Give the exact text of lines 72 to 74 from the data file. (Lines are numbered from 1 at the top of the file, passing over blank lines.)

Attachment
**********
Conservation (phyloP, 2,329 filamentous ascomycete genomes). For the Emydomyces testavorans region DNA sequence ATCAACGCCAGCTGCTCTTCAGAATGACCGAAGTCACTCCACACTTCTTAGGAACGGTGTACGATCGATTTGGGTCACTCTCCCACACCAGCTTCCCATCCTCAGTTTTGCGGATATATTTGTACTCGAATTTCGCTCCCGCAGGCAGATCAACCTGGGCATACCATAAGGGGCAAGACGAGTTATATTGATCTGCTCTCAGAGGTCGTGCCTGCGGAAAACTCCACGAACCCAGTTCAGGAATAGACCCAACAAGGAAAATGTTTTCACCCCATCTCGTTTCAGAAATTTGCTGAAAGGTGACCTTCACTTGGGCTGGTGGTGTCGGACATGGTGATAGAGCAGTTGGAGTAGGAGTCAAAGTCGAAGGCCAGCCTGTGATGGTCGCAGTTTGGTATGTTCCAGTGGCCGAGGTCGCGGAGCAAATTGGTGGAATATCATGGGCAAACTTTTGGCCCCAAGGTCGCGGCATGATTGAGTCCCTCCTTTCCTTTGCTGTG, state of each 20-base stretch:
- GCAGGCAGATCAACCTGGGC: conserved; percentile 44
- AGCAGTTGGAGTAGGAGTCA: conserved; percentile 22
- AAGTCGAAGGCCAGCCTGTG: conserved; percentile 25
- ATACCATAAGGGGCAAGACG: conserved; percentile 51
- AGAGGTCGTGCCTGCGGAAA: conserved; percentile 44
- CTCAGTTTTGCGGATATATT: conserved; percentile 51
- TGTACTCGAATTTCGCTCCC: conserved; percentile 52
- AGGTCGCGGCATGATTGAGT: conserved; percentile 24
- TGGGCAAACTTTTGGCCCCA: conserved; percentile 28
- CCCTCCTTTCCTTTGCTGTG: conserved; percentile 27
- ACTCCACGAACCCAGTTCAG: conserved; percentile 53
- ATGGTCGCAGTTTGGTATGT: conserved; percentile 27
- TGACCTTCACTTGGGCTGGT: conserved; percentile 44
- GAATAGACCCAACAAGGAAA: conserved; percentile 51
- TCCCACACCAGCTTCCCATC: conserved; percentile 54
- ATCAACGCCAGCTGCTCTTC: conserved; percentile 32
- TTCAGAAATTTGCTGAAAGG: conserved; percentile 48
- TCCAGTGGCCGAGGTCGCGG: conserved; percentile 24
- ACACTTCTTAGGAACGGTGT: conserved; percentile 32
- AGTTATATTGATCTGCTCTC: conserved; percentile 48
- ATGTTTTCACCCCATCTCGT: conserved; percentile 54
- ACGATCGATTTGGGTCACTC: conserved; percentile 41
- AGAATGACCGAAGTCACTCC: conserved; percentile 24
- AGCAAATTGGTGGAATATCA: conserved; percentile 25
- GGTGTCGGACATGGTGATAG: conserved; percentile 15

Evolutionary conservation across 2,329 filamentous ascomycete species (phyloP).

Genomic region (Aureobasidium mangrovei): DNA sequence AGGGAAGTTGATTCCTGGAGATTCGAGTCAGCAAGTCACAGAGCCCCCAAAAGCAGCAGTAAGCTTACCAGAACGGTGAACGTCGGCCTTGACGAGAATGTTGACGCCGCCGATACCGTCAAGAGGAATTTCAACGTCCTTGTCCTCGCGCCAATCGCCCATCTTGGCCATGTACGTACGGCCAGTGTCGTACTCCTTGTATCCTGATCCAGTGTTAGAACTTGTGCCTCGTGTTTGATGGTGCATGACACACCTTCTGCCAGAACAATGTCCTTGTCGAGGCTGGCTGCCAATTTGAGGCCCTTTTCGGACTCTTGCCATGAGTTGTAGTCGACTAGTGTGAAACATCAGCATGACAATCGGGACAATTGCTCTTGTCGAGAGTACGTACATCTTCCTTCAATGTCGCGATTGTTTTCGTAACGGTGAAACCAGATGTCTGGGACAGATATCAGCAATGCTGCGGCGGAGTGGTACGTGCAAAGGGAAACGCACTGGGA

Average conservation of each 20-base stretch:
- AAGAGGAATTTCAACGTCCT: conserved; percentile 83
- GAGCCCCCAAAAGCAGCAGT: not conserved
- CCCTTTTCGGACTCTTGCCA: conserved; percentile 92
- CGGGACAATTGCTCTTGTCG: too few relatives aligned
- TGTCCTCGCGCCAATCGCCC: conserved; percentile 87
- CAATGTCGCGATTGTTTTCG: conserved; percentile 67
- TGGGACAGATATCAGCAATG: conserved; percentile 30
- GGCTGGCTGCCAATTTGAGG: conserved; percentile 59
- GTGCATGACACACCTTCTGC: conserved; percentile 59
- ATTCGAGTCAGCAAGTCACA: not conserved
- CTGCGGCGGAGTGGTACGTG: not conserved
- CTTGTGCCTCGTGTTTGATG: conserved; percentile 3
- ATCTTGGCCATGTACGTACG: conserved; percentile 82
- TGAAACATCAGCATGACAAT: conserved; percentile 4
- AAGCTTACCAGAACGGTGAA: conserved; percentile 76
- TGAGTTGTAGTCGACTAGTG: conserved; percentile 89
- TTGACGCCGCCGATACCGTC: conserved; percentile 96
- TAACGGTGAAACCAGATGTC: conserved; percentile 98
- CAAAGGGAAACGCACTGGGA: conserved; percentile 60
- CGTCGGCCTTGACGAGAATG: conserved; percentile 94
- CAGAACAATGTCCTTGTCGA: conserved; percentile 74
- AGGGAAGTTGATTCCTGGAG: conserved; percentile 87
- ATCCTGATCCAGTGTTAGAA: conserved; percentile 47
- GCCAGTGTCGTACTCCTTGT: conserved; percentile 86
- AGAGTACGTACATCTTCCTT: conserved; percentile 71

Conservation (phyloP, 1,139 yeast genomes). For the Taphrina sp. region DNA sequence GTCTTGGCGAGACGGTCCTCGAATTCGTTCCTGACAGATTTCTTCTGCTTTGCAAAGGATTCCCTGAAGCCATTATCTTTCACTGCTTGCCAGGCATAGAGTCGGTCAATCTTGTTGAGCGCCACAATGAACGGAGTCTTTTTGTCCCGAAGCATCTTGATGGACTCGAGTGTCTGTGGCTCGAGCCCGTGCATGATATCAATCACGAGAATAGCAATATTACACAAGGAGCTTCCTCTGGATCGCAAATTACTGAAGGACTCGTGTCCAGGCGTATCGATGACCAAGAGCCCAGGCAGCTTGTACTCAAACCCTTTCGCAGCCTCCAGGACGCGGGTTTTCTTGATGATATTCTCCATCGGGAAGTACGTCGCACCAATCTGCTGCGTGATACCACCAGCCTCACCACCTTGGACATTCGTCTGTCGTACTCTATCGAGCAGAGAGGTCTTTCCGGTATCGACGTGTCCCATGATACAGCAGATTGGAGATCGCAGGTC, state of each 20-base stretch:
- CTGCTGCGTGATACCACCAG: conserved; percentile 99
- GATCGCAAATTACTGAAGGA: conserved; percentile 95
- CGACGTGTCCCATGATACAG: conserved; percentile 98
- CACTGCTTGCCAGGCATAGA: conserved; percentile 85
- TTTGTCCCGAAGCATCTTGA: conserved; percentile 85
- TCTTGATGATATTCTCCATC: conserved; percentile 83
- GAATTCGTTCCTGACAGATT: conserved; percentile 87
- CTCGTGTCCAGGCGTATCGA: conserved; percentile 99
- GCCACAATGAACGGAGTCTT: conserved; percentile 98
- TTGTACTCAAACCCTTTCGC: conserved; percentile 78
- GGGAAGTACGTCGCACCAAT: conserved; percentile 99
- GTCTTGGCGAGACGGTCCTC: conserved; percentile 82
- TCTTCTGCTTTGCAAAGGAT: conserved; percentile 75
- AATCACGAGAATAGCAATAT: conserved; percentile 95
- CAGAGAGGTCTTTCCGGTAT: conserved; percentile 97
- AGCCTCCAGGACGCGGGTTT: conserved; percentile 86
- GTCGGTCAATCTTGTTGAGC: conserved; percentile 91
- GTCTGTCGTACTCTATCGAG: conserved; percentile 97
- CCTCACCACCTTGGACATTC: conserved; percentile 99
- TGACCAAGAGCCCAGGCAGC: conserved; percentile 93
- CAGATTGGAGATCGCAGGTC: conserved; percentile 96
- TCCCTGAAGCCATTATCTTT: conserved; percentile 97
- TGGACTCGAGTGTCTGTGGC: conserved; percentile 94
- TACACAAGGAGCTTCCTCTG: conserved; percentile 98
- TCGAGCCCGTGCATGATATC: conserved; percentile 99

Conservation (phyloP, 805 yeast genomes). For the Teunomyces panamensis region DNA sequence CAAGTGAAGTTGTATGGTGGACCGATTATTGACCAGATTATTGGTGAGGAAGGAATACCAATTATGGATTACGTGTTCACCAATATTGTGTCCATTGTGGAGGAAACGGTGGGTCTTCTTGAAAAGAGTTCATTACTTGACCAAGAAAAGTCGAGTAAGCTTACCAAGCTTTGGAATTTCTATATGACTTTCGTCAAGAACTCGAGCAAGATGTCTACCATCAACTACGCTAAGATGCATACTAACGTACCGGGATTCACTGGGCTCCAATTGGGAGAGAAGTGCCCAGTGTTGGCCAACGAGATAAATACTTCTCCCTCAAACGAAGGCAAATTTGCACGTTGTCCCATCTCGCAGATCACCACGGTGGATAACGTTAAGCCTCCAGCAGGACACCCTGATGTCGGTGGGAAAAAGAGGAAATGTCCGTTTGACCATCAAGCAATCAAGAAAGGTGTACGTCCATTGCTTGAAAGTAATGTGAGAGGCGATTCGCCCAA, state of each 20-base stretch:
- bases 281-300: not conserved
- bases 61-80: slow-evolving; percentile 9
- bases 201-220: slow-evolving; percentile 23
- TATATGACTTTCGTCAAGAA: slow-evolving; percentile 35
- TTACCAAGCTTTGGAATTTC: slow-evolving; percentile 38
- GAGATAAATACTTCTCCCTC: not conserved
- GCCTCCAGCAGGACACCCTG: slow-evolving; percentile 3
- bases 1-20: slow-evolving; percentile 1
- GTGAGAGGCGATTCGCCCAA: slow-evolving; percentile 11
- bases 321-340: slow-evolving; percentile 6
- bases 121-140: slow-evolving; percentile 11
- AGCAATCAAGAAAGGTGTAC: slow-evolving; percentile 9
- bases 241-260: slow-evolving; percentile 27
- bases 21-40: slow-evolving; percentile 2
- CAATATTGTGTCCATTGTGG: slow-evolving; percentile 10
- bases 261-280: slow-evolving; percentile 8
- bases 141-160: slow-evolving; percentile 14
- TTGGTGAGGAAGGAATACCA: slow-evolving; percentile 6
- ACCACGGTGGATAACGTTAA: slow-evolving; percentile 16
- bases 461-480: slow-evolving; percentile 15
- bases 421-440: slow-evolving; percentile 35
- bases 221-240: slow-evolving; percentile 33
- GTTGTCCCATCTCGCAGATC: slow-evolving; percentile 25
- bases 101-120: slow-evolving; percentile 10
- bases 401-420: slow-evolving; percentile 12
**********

- GTCGGTCAATCTTGTTGAGC: conserved; percentile 91
- GTCTGTCGTACTCTATCGAG: conserved; percentile 97
- CCTCACCACCTTGGACATTC: conserved; percentile 99